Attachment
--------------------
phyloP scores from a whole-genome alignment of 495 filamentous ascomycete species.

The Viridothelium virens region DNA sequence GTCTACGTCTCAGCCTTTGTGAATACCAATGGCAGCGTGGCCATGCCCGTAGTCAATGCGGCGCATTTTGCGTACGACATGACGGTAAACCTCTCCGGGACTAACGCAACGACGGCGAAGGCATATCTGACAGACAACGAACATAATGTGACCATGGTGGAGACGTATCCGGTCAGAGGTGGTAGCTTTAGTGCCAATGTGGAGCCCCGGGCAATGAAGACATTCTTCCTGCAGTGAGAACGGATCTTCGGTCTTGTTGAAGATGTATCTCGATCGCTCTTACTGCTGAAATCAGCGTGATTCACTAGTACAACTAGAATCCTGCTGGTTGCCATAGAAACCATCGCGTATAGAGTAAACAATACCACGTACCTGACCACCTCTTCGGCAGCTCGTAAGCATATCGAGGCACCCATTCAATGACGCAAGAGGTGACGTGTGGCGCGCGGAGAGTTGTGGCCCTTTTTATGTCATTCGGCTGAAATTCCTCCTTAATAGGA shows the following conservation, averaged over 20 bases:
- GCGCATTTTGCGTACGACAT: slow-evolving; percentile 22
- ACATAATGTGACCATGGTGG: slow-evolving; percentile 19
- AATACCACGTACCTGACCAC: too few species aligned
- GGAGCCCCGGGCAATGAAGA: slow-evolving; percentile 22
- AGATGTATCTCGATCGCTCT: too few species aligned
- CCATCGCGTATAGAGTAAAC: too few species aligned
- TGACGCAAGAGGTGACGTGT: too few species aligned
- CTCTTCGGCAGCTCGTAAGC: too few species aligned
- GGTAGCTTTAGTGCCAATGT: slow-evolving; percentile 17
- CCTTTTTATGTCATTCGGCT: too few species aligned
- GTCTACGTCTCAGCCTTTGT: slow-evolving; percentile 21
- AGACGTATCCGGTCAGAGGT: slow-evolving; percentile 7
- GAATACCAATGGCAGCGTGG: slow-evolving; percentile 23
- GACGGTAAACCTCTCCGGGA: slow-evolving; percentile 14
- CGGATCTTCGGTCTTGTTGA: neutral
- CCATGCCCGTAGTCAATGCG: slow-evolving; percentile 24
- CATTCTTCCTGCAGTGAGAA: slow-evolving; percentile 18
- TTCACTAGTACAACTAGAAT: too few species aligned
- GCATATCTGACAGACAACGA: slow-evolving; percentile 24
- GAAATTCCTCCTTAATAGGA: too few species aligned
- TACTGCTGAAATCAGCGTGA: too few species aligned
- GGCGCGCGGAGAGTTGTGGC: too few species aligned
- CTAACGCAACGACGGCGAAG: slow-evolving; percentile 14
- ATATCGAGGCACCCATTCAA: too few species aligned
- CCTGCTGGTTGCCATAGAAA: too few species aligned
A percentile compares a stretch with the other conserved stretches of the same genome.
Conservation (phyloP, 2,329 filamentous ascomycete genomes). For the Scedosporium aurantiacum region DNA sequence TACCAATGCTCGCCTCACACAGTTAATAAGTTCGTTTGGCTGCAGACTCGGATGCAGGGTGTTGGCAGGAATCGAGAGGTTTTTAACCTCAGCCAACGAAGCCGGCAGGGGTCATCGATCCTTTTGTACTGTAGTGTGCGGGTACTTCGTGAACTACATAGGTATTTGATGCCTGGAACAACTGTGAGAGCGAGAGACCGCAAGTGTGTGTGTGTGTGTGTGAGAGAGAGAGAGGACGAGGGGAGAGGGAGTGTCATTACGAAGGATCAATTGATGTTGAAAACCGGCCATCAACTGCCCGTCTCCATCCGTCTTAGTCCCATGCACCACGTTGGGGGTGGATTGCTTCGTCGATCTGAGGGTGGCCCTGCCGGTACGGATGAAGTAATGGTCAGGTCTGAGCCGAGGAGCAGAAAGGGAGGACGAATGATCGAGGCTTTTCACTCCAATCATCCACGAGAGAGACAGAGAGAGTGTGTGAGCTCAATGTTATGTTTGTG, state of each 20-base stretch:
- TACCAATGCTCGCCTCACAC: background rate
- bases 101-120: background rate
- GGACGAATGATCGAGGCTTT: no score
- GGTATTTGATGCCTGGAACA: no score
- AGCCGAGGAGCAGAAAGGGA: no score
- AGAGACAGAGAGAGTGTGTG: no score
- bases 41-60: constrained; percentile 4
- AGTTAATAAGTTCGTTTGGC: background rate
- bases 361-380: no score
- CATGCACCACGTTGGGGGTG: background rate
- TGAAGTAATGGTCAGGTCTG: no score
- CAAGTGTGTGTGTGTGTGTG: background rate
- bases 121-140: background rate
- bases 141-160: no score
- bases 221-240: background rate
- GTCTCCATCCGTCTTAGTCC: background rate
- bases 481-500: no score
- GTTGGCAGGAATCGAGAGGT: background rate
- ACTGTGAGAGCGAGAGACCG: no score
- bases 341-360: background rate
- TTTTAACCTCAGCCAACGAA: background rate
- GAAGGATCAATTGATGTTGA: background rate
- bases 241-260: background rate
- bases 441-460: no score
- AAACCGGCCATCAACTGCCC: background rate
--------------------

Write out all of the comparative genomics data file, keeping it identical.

phyloP scores from a whole-genome alignment of 495 filamentous ascomycete species.

The Viridothelium virens region DNA sequence GTCTACGTCTCAGCCTTTGTGAATACCAATGGCAGCGTGGCCATGCCCGTAGTCAATGCGGCGCATTTTGCGTACGACATGACGGTAAACCTCTCCGGGACTAACGCAACGACGGCGAAGGCATATCTGACAGACAACGAACATAATGTGACCATGGTGGAGACGTATCCGGTCAGAGGTGGTAGCTTTAGTGCCAATGTGGAGCCCCGGGCAATGAAGACATTCTTCCTGCAGTGAGAACGGATCTTCGGTCTTGTTGAAGATGTATCTCGATCGCTCTTACTGCTGAAATCAGCGTGATTCACTAGTACAACTAGAATCCTGCTGGTTGCCATAGAAACCATCGCGTATAGAGTAAACAATACCACGTACCTGACCACCTCTTCGGCAGCTCGTAAGCATATCGAGGCACCCATTCAATGACGCAAGAGGTGACGTGTGGCGCGCGGAGAGTTGTGGCCCTTTTTATGTCATTCGGCTGAAATTCCTCCTTAATAGGA shows the following conservation, averaged over 20 bases:
- GCGCATTTTGCGTACGACAT: slow-evolving; percentile 22
- ACATAATGTGACCATGGTGG: slow-evolving; percentile 19
- AATACCACGTACCTGACCAC: too few species aligned
- GGAGCCCCGGGCAATGAAGA: slow-evolving; percentile 22
- AGATGTATCTCGATCGCTCT: too few species aligned
- CCATCGCGTATAGAGTAAAC: too few species aligned
- TGACGCAAGAGGTGACGTGT: too few species aligned
- CTCTTCGGCAGCTCGTAAGC: too few species aligned
- GGTAGCTTTAGTGCCAATGT: slow-evolving; percentile 17
- CCTTTTTATGTCATTCGGCT: too few species aligned
- GTCTACGTCTCAGCCTTTGT: slow-evolving; percentile 21
- AGACGTATCCGGTCAGAGGT: slow-evolving; percentile 7
- GAATACCAATGGCAGCGTGG: slow-evolving; percentile 23
- GACGGTAAACCTCTCCGGGA: slow-evolving; percentile 14
- CGGATCTTCGGTCTTGTTGA: neutral
- CCATGCCCGTAGTCAATGCG: slow-evolving; percentile 24
- CATTCTTCCTGCAGTGAGAA: slow-evolving; percentile 18
- TTCACTAGTACAACTAGAAT: too few species aligned
- GCATATCTGACAGACAACGA: slow-evolving; percentile 24
- GAAATTCCTCCTTAATAGGA: too few species aligned
- TACTGCTGAAATCAGCGTGA: too few species aligned
- GGCGCGCGGAGAGTTGTGGC: too few species aligned
- CTAACGCAACGACGGCGAAG: slow-evolving; percentile 14
- ATATCGAGGCACCCATTCAA: too few species aligned
- CCTGCTGGTTGCCATAGAAA: too few species aligned
A percentile compares a stretch with the other conserved stretches of the same genome.
Conservation (phyloP, 2,329 filamentous ascomycete genomes). For the Scedosporium aurantiacum region DNA sequence TACCAATGCTCGCCTCACACAGTTAATAAGTTCGTTTGGCTGCAGACTCGGATGCAGGGTGTTGGCAGGAATCGAGAGGTTTTTAACCTCAGCCAACGAAGCCGGCAGGGGTCATCGATCCTTTTGTACTGTAGTGTGCGGGTACTTCGTGAACTACATAGGTATTTGATGCCTGGAACAACTGTGAGAGCGAGAGACCGCAAGTGTGTGTGTGTGTGTGTGAGAGAGAGAGAGGACGAGGGGAGAGGGAGTGTCATTACGAAGGATCAATTGATGTTGAAAACCGGCCATCAACTGCCCGTCTCCATCCGTCTTAGTCCCATGCACCACGTTGGGGGTGGATTGCTTCGTCGATCTGAGGGTGGCCCTGCCGGTACGGATGAAGTAATGGTCAGGTCTGAGCCGAGGAGCAGAAAGGGAGGACGAATGATCGAGGCTTTTCACTCCAATCATCCACGAGAGAGACAGAGAGAGTGTGTGAGCTCAATGTTATGTTTGTG, state of each 20-base stretch:
- TACCAATGCTCGCCTCACAC: background rate
- bases 101-120: background rate
- GGACGAATGATCGAGGCTTT: no score
- GGTATTTGATGCCTGGAACA: no score
- AGCCGAGGAGCAGAAAGGGA: no score
- AGAGACAGAGAGAGTGTGTG: no score
- bases 41-60: constrained; percentile 4
- AGTTAATAAGTTCGTTTGGC: background rate
- bases 361-380: no score
- CATGCACCACGTTGGGGGTG: background rate
- TGAAGTAATGGTCAGGTCTG: no score
- CAAGTGTGTGTGTGTGTGTG: background rate
- bases 121-140: background rate
- bases 141-160: no score
- bases 221-240: background rate
- GTCTCCATCCGTCTTAGTCC: background rate
- bases 481-500: no score
- GTTGGCAGGAATCGAGAGGT: background rate
- ACTGTGAGAGCGAGAGACCG: no score
- bases 341-360: background rate
- TTTTAACCTCAGCCAACGAA: background rate
- GAAGGATCAATTGATGTTGA: background rate
- bases 241-260: background rate
- bases 441-460: no score
- AAACCGGCCATCAACTGCCC: background rate